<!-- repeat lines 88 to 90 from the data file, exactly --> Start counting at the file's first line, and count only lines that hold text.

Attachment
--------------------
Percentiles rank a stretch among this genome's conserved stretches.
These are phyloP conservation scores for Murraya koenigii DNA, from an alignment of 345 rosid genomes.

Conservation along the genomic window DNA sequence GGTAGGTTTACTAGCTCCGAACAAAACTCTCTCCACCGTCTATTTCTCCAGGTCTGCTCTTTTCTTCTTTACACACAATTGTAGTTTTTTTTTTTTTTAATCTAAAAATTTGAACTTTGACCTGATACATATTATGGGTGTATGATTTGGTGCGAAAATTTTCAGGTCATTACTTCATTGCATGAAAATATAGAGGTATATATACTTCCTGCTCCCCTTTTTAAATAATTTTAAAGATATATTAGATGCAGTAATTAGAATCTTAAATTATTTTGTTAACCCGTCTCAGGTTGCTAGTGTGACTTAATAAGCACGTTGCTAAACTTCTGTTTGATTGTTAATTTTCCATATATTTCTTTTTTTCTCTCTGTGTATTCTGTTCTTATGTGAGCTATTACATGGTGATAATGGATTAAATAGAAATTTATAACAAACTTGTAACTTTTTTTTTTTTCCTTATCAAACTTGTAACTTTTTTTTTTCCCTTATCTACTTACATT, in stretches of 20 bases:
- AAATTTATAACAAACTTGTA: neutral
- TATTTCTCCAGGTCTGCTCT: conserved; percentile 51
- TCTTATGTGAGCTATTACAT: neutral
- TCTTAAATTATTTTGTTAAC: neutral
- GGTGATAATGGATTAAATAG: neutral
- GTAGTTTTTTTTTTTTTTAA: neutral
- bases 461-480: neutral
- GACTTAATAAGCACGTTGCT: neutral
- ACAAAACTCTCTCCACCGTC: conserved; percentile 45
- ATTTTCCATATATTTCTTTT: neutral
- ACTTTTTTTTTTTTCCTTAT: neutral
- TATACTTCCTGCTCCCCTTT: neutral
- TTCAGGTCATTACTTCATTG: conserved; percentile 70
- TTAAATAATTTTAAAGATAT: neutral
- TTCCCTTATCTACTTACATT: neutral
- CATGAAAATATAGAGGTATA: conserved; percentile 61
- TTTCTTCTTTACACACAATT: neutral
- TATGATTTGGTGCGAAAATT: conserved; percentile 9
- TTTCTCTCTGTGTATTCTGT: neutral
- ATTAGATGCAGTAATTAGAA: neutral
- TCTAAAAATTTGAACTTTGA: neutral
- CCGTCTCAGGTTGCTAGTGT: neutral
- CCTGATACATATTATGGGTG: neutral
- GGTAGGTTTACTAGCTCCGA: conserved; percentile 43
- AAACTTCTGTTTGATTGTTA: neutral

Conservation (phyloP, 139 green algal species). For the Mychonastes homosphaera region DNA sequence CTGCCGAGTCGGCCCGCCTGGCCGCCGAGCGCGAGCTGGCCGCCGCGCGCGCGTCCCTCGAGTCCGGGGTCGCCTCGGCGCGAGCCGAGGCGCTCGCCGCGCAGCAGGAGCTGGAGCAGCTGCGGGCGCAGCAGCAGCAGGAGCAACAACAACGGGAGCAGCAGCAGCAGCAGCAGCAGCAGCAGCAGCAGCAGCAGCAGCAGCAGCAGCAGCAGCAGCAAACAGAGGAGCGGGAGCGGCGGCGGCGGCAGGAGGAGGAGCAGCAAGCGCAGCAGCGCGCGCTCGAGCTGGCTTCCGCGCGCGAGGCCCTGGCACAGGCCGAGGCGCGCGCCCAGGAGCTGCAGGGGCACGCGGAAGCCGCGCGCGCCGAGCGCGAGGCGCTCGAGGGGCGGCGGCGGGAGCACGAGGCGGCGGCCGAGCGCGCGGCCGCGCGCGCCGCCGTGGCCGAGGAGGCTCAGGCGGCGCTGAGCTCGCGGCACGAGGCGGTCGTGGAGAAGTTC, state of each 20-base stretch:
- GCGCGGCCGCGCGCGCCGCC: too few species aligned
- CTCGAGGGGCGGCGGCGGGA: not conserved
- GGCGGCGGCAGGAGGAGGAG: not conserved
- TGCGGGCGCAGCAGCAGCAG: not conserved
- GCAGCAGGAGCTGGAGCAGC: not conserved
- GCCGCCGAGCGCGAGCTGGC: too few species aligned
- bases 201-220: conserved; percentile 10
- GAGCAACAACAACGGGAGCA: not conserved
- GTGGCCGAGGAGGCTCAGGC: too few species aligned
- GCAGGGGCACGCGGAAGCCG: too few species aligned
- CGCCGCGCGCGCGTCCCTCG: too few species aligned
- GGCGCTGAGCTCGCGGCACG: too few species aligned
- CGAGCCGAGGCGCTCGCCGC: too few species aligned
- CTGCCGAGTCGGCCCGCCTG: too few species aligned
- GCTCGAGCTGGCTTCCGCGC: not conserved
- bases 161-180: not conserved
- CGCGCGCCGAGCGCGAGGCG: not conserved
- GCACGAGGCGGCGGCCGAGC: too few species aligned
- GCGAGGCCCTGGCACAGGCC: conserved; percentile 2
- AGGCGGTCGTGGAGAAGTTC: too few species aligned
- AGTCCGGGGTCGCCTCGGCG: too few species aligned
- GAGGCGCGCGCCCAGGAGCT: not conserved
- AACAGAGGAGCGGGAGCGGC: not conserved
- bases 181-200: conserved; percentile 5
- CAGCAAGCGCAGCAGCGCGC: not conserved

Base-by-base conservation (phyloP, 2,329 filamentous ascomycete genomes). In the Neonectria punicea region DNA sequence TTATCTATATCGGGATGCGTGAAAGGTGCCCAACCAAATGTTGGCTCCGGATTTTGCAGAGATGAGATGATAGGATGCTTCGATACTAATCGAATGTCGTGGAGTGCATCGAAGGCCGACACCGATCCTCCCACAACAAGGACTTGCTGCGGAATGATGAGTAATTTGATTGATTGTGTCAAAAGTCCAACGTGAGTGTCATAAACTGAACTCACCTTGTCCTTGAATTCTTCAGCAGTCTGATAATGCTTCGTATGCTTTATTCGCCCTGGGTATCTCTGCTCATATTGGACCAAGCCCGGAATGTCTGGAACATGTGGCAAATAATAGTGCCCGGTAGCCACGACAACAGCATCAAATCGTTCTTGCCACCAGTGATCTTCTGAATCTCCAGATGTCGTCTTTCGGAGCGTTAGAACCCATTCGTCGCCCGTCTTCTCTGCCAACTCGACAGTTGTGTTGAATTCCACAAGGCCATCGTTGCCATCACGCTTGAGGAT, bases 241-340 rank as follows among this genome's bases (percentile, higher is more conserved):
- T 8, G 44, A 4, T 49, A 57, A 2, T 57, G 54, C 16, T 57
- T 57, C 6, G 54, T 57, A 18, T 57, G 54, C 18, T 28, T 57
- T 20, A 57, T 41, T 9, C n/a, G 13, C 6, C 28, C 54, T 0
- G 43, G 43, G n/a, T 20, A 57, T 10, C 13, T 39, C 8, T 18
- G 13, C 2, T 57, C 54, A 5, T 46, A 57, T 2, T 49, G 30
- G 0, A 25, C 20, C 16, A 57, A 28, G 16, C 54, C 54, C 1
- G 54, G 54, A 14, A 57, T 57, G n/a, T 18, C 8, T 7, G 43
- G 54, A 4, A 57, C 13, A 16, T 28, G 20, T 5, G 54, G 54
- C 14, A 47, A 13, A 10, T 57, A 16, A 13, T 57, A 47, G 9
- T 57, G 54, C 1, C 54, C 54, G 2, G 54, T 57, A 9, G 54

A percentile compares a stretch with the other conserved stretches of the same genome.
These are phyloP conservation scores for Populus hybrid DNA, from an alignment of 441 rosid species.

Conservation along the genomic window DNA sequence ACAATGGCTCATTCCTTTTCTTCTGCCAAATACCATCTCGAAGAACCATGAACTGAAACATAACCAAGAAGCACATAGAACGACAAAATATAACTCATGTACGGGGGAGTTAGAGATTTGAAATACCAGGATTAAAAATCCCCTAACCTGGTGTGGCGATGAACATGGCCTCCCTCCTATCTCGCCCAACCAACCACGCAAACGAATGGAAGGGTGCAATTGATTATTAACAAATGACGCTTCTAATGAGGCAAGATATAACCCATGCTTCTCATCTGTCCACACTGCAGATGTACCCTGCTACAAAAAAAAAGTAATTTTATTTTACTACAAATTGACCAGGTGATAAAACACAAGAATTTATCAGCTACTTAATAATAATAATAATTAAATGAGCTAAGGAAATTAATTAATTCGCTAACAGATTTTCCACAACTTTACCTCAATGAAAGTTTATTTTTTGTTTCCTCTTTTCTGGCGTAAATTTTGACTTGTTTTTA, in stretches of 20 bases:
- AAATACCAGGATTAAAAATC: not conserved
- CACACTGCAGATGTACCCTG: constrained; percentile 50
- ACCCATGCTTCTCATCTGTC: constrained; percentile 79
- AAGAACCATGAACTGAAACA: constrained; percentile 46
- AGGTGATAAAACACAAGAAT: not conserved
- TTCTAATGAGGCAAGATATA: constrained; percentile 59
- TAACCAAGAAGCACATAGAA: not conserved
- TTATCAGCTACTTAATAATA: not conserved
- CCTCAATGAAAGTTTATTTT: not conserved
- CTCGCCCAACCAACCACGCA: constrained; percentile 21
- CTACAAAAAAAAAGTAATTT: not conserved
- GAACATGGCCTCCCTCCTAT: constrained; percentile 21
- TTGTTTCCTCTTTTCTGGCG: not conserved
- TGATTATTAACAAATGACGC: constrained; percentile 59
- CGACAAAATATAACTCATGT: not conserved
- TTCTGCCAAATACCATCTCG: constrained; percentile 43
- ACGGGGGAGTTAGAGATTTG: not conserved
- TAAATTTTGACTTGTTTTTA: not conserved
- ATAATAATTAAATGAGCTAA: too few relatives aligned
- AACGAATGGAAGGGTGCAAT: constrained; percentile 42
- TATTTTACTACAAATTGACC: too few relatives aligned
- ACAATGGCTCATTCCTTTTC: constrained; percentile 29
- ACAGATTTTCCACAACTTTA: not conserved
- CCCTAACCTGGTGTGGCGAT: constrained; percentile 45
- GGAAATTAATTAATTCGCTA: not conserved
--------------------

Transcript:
- AACGAATGGAAGGGTGCAAT: constrained; percentile 42
- TATTTTACTACAAATTGACC: too few relatives aligned
- ACAATGGCTCATTCCTTTTC: constrained; percentile 29